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Lapita People -

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Lapita People

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We know very little about one of the greatest diasporas in the history of humanity: the movement of
people across the pacific. But, over the last decade excavations at a most remarkable site in
Vanuatu are starting to flesh out the stories laid down over thousands of years. Dr Paul Willis
finds out what is being revealed about the Lapita people through their pottery, burial grounds and
the isotopes in some very old teeth.

NARRATION

We know very little about one of the greatest diasporas in the history of humanity: the movement of
people across the pacific. Enigmatic chards of beautiful pottery have spoken of the first culture
across these far flung islands. But until recently, we knew very little about the Lapita People.
All that has changed over the last decade with excavations at a most remarkable site in Vanuatu, on
the main island of Efate.

Dr Paul Willis

Three thousand years ago, the sea was just over there but in the meantime the land has risen around
8 metres. Three thousand years ago this rise used to be a headland and it was the perfect place to
bury you dead.

NARRATION

This site, called Teouma, has been the centre of research for archaeologist Matthew Spriggs.

Professor Matthew Spriggs

This is the first early Lapita cemetery that's been found and it's given us tremendous insights
into their attitudes to death, the rituals involved in burial and also gives us a context for one
use of the pottery which was fairly to accompany ah people ah in their graves.

NARRATION

I'd barely arrived at the Teouma Site when two more bodies were uncovered.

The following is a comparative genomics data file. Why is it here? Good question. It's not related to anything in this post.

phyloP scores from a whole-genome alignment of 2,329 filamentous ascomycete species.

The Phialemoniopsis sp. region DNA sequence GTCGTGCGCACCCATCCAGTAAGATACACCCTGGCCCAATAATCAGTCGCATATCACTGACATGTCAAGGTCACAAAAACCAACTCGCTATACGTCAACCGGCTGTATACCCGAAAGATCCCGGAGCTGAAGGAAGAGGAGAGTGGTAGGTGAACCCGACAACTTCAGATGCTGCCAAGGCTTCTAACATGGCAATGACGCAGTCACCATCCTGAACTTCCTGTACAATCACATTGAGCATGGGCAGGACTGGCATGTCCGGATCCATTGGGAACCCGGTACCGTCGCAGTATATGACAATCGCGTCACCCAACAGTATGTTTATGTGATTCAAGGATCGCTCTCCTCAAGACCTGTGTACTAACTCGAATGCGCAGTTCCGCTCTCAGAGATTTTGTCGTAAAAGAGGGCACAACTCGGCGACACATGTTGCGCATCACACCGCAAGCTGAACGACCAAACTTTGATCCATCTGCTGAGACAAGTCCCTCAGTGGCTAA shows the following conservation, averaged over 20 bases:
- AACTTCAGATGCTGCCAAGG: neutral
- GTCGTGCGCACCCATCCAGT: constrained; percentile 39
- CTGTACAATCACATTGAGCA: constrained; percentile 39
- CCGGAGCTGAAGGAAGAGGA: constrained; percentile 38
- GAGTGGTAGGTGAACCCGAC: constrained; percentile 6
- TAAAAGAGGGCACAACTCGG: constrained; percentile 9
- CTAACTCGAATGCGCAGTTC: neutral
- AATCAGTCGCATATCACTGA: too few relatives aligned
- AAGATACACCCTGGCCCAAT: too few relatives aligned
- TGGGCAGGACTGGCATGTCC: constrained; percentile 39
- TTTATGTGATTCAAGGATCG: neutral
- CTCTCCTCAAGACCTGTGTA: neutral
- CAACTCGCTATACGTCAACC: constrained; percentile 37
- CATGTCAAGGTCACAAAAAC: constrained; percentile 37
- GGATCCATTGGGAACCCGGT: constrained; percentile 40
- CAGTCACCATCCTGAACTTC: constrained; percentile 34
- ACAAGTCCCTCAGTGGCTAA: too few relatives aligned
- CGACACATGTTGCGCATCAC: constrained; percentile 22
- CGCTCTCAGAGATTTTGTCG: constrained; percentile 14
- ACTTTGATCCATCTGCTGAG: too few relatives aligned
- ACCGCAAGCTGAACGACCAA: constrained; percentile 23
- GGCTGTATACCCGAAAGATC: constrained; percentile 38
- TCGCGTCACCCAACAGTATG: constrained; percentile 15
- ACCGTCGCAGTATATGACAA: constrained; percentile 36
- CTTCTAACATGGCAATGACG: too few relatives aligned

Dr Frederique Valentin

I'm cleaning bones of a small baby. This baby died at the time of birth or when he was a foetus.
This is the eighth baby we have found. And there is another in this corner opposite.

NARRATION

It does seem unusual, even macabre, that two skeletons from such young individuals are found so
close to each other. But that is only part of the story.

Dr Frederique Valentin

Speciality of this cemetery is to have adult and baby. No child. So we are wondering what happen
here. Is that a kind of ritual? Is that a general practice of Laptia People? We don't know yet. But
we hope to answer this question.

NARRATION

The delicate little bones are all faithfully recorded exactly where they were found in the site. So
far over 80 individuals have been found at Teouma and they tell us a lot about these long lost,
ancient people.

Dr Paul Willis

These are three beautifully preserved skulls. What can you tell me about them?

Dr Frederique Valentin

Those three skulls were found sitting in a hole on top of a chest of a fourth skeleton.

Dr Paul Willis

And I gather that even the jaw is, doesn't belong to this skull?

Dr Frederique Valentin

Yes effectively you have two males there, a, and a female in the middle, and another individual ah
represented by the mandible.

NARRATION

Teeth from the graves were sent to the ANU in Canberra for analysis. Here, they were zapped by a
laser and the vapours were analysed to accurately determine their chemical composition. From this
information they can work out some details of the ancient diet. And it's an unexpected result.

Ian Moffat

It seems like the men that we've analysed have a much more maritime dominated diet. But the women
from the site seem to eat food that's a lot more from the terrestrial realm.

NARRATION

So there's some kind of resource partitioning going on; perhaps the men were doing the travelling
at sea while the women stayed on shore. Another kind of analysis examines the ratio of elemental
isotopes in the teeth to work out where the individual might have come from. Once again, the
results are surprising.

Ian Moffat

What it seems to tell us is that the teeth that we've worked on are from individuals that grew up